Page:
CHRISTCHURCH, New Zealand — At least 49 people were killed in mass shootings at two mosques full of worshippers attending Friday prayers on what the prime minister called "one of New Zealand's darkest days."
One man was arrested and charged with murder in what appeared to be a carefully planned racist attack. Police also defused explosive devices in a car.
Two other armed suspects were being held in custody. Police said they were trying to determine how they might be involved.
Prime Minister Jacinda Ardern said the events in Christchurch represented "an extraordinary and unprecedented act of violence," and that many of the victims could be migrants or refugees.
"It is clear that this can now only be described as a terrorist attack," Ardern said.
In addition to the dead, health officials said 48 people were being treated at Christchurch Hospital for gunshot wounds. Injuries ranged from minor to critical.
Police took three men and a woman into custody after the shootings, which shocked people across the nation of 5 million people. Police later said one of the arrests didn't relate to the shootings.
While there was no reason to believe there were any more suspects, Ardern said the national security threat level was being raised from low to high, the second-highest level.
National carrier Air New Zealand canceled at least 17 flights in and out of Christchurch, saying it couldn't properly screen customers and their baggage following the shootings.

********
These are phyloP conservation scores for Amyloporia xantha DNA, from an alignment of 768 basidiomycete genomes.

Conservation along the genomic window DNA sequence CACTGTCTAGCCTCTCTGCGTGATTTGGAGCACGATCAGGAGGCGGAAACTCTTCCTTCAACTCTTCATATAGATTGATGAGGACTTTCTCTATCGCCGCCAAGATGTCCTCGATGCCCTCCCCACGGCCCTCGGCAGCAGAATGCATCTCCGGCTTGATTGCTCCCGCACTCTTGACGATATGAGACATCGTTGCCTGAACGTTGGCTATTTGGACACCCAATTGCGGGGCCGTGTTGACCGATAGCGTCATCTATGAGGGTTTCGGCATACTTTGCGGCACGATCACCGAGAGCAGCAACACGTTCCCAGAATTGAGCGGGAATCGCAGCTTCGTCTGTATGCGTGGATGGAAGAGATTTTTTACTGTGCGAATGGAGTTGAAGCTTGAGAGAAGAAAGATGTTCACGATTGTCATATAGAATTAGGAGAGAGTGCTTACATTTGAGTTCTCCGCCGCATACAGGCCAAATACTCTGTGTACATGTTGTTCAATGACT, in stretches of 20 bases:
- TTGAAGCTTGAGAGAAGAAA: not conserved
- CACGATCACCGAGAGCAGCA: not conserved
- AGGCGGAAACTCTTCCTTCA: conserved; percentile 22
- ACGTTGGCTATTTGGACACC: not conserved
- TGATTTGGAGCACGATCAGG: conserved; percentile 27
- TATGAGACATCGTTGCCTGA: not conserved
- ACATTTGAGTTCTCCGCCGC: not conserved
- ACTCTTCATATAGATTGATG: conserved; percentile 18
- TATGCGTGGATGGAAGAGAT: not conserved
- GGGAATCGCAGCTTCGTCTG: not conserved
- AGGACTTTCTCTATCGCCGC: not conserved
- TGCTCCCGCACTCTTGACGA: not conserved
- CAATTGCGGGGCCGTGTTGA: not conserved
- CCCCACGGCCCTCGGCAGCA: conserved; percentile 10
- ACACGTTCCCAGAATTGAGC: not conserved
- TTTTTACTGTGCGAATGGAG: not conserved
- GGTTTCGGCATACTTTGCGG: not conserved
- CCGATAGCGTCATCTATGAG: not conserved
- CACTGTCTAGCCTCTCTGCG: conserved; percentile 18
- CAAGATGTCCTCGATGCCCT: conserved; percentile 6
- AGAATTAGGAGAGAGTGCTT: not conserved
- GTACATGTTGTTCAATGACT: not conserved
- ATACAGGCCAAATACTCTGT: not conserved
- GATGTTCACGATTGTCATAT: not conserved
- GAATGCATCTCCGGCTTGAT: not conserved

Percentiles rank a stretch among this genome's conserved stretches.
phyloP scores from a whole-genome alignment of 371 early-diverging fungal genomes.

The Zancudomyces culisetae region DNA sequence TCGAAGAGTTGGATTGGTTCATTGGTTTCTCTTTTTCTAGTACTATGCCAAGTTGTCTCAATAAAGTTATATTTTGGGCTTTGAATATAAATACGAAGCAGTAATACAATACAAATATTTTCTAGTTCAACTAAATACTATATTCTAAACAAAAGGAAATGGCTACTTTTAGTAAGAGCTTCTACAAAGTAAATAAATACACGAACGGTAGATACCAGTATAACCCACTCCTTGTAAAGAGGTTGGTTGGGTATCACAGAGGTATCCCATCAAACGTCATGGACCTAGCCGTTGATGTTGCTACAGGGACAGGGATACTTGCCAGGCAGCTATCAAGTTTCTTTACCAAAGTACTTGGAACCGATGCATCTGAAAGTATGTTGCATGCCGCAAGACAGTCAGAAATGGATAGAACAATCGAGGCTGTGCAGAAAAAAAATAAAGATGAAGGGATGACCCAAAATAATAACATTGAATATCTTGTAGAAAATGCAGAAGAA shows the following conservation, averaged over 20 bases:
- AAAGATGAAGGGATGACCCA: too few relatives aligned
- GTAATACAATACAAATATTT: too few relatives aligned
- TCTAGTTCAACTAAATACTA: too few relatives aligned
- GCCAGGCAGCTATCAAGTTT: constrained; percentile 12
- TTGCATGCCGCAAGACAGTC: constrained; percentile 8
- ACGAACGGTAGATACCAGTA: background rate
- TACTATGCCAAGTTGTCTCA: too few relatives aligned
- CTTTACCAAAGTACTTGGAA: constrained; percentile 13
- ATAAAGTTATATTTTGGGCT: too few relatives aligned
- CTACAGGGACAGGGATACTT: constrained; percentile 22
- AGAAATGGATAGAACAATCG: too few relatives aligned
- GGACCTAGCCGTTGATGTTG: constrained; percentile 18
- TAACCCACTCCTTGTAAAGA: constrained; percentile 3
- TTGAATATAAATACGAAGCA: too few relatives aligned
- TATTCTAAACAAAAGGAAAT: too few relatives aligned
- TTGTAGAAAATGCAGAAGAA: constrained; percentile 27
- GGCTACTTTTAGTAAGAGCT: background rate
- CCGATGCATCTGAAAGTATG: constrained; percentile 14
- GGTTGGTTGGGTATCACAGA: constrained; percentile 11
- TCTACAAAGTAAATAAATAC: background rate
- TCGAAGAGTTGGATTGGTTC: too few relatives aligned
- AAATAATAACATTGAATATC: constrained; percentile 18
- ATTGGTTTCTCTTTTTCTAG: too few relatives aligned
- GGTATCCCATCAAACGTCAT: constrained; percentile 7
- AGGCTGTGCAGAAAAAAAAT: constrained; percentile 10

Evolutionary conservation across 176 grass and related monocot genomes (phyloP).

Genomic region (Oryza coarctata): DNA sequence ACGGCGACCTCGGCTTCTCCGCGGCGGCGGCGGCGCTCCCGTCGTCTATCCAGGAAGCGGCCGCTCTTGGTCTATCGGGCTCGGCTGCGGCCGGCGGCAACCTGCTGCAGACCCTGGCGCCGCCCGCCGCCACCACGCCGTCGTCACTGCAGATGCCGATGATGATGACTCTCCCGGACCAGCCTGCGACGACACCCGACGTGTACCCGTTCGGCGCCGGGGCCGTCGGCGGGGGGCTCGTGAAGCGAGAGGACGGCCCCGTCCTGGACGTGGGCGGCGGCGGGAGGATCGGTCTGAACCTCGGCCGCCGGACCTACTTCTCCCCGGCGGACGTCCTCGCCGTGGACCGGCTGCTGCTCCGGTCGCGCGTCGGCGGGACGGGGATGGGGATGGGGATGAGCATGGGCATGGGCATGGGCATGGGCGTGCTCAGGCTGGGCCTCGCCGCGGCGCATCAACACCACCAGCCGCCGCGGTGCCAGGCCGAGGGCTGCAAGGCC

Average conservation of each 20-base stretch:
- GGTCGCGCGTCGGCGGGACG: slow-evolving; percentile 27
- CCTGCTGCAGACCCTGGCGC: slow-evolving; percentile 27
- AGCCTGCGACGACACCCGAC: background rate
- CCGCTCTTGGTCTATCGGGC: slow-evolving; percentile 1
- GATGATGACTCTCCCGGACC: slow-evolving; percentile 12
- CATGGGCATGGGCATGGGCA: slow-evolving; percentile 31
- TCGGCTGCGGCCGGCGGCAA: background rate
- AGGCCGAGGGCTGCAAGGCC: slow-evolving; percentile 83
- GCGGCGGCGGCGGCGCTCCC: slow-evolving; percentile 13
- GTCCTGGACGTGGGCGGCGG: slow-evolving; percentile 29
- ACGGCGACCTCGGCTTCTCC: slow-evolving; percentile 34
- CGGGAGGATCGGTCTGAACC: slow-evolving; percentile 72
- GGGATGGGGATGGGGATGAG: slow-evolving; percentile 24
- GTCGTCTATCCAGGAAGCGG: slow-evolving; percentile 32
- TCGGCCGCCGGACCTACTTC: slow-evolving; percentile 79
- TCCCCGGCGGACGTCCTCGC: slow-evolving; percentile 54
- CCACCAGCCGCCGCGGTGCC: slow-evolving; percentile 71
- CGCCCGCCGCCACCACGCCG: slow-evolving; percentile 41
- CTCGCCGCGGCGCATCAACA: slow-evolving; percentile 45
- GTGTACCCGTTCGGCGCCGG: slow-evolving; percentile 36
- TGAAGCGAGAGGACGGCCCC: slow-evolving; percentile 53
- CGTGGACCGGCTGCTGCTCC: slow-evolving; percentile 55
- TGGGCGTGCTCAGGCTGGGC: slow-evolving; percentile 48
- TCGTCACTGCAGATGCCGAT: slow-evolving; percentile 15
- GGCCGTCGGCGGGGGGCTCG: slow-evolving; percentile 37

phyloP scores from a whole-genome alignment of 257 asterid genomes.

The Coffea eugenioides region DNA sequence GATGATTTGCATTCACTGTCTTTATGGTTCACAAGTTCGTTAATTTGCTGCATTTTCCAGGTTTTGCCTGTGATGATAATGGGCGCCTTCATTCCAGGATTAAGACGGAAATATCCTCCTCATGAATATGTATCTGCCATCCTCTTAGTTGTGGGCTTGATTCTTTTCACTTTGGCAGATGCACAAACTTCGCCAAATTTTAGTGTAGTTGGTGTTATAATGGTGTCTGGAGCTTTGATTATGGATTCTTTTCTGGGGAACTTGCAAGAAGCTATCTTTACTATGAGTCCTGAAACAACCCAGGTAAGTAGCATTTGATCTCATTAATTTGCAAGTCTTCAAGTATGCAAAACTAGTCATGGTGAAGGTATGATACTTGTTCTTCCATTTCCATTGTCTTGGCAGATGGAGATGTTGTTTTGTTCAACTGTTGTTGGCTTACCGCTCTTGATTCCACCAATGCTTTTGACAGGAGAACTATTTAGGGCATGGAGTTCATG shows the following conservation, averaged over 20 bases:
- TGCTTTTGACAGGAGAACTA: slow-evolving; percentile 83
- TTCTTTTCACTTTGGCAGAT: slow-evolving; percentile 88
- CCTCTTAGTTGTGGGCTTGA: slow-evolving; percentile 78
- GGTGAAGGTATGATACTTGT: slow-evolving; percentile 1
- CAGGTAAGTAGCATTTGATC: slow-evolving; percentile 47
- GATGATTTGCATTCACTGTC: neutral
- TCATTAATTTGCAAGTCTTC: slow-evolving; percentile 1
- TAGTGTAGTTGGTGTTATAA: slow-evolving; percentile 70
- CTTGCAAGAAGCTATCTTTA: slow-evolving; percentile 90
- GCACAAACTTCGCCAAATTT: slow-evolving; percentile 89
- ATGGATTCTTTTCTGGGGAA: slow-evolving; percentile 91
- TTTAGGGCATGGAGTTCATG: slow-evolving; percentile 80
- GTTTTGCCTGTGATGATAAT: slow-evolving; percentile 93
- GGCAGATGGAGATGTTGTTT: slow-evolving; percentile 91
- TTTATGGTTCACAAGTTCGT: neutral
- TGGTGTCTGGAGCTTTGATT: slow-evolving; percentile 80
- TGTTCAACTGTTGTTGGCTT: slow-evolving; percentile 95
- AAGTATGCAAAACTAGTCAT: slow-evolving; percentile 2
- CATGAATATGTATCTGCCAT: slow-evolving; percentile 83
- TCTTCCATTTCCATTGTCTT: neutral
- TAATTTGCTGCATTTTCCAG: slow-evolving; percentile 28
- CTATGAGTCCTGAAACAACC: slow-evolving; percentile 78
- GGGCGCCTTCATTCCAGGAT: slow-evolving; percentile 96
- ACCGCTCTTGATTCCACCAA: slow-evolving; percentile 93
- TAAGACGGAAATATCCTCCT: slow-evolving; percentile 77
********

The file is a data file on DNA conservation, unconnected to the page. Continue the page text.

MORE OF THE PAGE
The New Zealand national flag is flown at half-mast on a Parliament building in Wellington on March 15, 2019, after a shooting incident in Christchurch. - Attacks on two Christchurch mosques left at least 49 dead on March 15, with one gunman -- ident
Police said the investigation had extended 360 kilometers (240 miles) to the south, where homes in Dunedin were evacuated around a "location of interest." A police statement gave no further detail of how it might be linked to the attacks.
Authorities have not specified who they detained, but said none had been on any watch list. A man who claimed responsibility for the shootings left a 74-page anti-immigrant manifesto in which he explained who he was and his reasoning for the attack. He said he was a 28-year-old white Australian and a racist.
Australian Prime Minister Scott Morrison confirmed that one of the people detained was an Australian-born citizen.
Indian Muslims and clerics hold posters to condemn the mass shooting that occured at multiple mosques in New Zealand city of Christchurch, during an Islamic seminary in Mumbai on March 14, 2019. - A 'right-wing extremist' armed with semi-automatic we